NYC leaders urge calm over fear after fatal shooting of Queens imam

An imam and another Muslim leader were fatally shot in New York City Saturday, and the city's leaders and Americans around the country are offering their support to local Muslims worried by the shooting.

Craig Ruttle/AP
In this Saturday, Aug. 13, 2016, photo, people gather near a crime scene for a demonstration after the leader of a New York City mosque and an associate were fatally shot in a brazen daylight attack as they left afternoon prayers Saturday. Police said 55-year-old Imam Maulama Akonjee and his 64-year-old associate, Tharam Uddin, were shot in the back of the head as they left the Al-Furqan Jame Masjid mosque in the Ozone Park section of Queens shortly before 2 p.m.

Two Muslim leaders were fatally shot on Saturday as they left afternoon prayers at a mosque in Queens, New York, and police are still working to find the shooter.

Police, city leaders, and Americans on social media are promising support and a thorough investigation into the shooting, which Muslims in the area worry is the result of a recent increase in levels of suspicion and fear.

"I understand the fear because I feel it myself," Sarah Sayeed, the Muslim community liaison for New York City Mayor Bill de Blasio, told the Associated Press.

She attended a rally Saturday night where 100 people gathered to express fears of a faith-based hate crime and call for justice.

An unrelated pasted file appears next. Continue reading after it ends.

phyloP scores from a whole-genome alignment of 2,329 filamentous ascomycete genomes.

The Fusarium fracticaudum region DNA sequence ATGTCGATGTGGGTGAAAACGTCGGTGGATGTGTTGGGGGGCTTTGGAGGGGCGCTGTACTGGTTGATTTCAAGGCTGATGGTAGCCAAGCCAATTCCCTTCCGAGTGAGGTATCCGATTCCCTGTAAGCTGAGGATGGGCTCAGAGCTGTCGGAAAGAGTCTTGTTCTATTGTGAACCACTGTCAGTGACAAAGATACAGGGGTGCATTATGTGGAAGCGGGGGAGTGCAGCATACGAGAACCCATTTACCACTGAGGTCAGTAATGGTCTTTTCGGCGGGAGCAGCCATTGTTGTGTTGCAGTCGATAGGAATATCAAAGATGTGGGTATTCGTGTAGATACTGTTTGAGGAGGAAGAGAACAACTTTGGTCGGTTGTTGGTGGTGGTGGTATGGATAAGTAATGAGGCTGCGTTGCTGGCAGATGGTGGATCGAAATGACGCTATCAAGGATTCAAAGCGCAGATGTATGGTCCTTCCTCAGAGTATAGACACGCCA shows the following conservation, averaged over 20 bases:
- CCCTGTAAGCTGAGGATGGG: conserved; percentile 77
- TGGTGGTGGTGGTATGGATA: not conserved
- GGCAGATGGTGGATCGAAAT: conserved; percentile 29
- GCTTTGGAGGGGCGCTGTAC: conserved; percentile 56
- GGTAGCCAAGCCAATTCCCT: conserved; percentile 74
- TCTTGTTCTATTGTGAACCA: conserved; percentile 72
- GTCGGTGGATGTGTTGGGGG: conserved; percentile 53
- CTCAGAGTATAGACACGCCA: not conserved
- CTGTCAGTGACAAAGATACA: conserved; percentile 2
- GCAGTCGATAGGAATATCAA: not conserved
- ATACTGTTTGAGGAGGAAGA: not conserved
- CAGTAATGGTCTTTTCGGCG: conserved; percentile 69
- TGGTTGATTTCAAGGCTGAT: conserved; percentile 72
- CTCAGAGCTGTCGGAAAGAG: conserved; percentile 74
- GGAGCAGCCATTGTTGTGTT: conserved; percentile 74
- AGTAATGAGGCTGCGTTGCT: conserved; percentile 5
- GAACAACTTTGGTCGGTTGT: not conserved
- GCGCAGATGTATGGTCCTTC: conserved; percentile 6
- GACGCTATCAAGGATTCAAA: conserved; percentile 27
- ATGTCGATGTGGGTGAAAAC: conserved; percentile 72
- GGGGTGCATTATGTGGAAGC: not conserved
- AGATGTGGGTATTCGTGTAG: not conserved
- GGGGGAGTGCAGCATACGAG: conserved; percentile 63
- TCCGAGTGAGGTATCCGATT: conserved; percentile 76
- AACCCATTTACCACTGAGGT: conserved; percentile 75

"I understand the anger," Ms. Sayeed said. "But it’s very important to mount a thorough investigation.”

Maulama Akonjee, who had led the Bangladeshi Muslim community since his arrival in Queens nearly two years ago and is married with children, was shot while walking with another Muslim leader Thara Uddin.

“He would not hurt a fly,” the imam's nephew Rahi Majid, told the New York Daily News. “You would watch him come down the street and watch the peace he brings.”

The pair received prompt treatment at a nearby hospital, but they died later on Saturday, the Wall Street Journal reported. The shooter fled the scene.

"There's nothing in the preliminary investigation to indicate that they were targeted because of their faith," Deputy Inspector Henry Sautner of the New York Police Department said in a statement, adding that investigators are even now "conducting an extensive canvass of the area for video and additional witnesses."

Some frightened members have blamed the political rhetoric of Republican nominee Donald Trump for the incident and are calling for a thorough investigation.

"We are calling for all people, of all faiths, to rally with compassion and with a sense of vigilance so that justice can be served," Afaf Nasher, executive director of the New York chapter of the Council on American-Islamic Relations, told Reuters. “You can’t go up to a person and shoot them in the head and not be motivated by hatred.”

The shooting comes in a year that Muslim leaders describe as a second watershed moment for American Muslims, The Christian Science Monitor has reported previously.

"The immediate post-9/11 time is now perceived as the 'good days' for being Muslims," Khalid Griggs, the imam of a North Carolina mosque. Being good citizens and good employees isn't enough. “Many have come to the realization that [public displays of Muslim American patriotism are] not going to make any difference in terms of proving their loyalty to this country," he says.

Americans from around the country, inspired by the #IllRideWithYou that aimed to support Muslims after the terror of the Sydney siege in 2014, have promised to help Muslims overcome the fear they feel after the shooting.

Using the hashtag #IllWalkWithYou, these Americans urged Muslims not to be afraid to walk to and from the mosque.

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